Powys budget proposals to education services prompt scrutiny

SWITCHING off the lights, and computers in schools as well as less use of external education consultants, could save Powys County Council over £1million next year.

Next week, Powys councillors will get their chance to probe the Liberal Democrat/Labour cabinet’s draft budget proposals.

On Monday, January 30, the Learning and Skills scrutiny meeting now chaired by Conservative Cllr Gwynfor Thomas will look at budget proposals for schools and the education department.

Earlier this month the cabinet set their draft budget which includes increasing Council Tax by five per cent.

The draft budget will see an extra of £4.5 million given directly to schools with a further £1.1 million for the education department.

Portfolio holder for finance, Cllr David Thomas has said that he intends passing on all of the additional education funding included in the settlement from the Welsh Government

But the sector also need to make cuts and savings as part of the council’s overall drive to find £16.4million to bridge it’s funding gap for 2023/2024.

One of the major proposals that will go before councillors is for: “utilities efficiencies in schools.”

Councillors will be told that £936,810 could be saved in schools next year in four parts.

Lowering the temperature in schools by two degrees Celsius could save £427,013.
Ceasing photocopying would save £242,982.
Turning off lights when not used would save £194,812.
Turing off laptops and other devices would also save £38,962.
Professional leader for school support services, Sarah Quibell said: “Overall, our assessment is that these measures will provide overall benefits.

“Individual schools will gain a reduction in energy costs and therefore, not need to mitigate by cuts elsewhere in their budget, whilst the council’s broader agenda regarding the green economy and progress towards net zero carbon will be enhanced by the reduced energy usage in schools.”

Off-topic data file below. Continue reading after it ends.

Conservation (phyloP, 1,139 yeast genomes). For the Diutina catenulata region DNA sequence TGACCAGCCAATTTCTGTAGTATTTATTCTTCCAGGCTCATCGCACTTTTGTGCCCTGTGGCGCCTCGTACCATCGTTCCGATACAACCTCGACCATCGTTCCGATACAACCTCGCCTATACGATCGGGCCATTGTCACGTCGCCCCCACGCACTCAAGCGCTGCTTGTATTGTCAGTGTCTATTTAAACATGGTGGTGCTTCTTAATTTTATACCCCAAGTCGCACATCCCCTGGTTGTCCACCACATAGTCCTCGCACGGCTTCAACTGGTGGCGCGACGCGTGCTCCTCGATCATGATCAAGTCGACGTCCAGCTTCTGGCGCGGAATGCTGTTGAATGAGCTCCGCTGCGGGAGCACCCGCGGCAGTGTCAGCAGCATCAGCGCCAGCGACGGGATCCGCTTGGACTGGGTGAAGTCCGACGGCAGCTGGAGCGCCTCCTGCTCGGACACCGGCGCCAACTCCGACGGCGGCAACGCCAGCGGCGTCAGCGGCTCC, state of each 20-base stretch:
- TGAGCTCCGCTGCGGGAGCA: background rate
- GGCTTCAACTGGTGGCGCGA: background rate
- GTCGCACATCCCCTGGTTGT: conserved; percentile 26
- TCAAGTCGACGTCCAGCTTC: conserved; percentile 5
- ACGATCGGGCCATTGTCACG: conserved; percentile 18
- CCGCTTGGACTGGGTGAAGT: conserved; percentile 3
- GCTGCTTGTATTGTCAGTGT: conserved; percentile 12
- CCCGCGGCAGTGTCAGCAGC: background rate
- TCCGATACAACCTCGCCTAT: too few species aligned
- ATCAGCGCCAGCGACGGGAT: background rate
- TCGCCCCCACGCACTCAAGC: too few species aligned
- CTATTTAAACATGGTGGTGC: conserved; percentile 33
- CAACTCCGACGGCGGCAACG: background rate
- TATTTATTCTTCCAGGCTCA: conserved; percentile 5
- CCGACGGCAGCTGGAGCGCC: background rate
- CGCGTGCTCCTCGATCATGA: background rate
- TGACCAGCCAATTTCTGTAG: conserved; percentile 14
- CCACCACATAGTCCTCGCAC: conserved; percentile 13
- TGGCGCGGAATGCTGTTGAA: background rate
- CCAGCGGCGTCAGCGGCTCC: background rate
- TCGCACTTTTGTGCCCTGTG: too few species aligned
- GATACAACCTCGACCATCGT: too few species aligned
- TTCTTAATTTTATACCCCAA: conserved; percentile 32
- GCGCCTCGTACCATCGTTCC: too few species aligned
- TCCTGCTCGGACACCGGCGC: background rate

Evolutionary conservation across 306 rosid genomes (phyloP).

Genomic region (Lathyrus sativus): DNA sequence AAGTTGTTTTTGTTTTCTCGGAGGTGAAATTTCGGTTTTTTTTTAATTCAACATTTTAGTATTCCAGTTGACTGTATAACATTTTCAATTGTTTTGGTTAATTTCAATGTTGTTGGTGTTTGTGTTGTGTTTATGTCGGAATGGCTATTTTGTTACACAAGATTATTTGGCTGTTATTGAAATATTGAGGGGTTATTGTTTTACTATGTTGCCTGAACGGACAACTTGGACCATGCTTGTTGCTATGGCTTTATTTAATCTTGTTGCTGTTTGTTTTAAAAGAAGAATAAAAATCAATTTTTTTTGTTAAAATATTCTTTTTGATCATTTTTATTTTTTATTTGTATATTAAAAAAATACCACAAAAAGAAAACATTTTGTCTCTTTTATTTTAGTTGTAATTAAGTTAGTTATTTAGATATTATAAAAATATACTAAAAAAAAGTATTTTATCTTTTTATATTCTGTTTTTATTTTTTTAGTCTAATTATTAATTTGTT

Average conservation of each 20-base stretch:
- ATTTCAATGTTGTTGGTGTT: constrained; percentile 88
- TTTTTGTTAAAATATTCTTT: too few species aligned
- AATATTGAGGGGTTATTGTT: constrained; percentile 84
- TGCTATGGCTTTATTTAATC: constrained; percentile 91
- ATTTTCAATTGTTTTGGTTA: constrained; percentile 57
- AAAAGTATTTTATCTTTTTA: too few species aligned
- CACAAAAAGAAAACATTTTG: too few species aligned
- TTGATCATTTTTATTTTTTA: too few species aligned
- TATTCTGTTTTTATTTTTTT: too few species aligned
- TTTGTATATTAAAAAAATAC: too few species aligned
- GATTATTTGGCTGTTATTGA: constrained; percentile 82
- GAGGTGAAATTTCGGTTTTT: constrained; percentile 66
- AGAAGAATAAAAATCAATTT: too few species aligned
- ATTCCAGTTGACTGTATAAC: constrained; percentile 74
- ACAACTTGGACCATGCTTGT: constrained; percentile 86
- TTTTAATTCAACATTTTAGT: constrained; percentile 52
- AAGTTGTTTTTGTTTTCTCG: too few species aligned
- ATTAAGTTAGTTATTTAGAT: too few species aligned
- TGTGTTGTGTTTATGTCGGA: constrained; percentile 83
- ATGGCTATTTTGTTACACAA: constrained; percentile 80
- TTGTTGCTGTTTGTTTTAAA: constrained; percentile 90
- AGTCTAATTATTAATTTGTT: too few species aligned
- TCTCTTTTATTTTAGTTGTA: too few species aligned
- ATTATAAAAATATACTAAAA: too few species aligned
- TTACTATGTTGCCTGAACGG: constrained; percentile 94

The report also explains that taking more direct control of aspects of the council’s schools transformation strategy will provide a saving of £300,000 over a number of years.

On post-16 education, the council proposes saving £150,000 by managing the transformation itself.

Ms Quibell said: “Changes to post-16 education in Powys would be done with the secondary school headteachers around the county.”

The report also explains that more work can be done in house so thar savings of £150,000 can be made on the “Secondary Investment Strategy.”

The contribution of £50,000 for the next two years to the now defunct ERW regional education consortium would not be needed and £50,000 that would have otherwise gone to consultants can also be saved.

Due to the demise of ERW the council has now set up a permanent Secondary Improvement Team and more collaboration between Powys schools is now taking place.

It is also suggested that there would be “enhanced” collaboration with Ceredigion Council through the Mid Wales Education Partnership, especially on Welsh medium education.

Scrutiny committee recommendations on the draft budget will feed into the final proposal which will be debated at a full council meeting on February 23.

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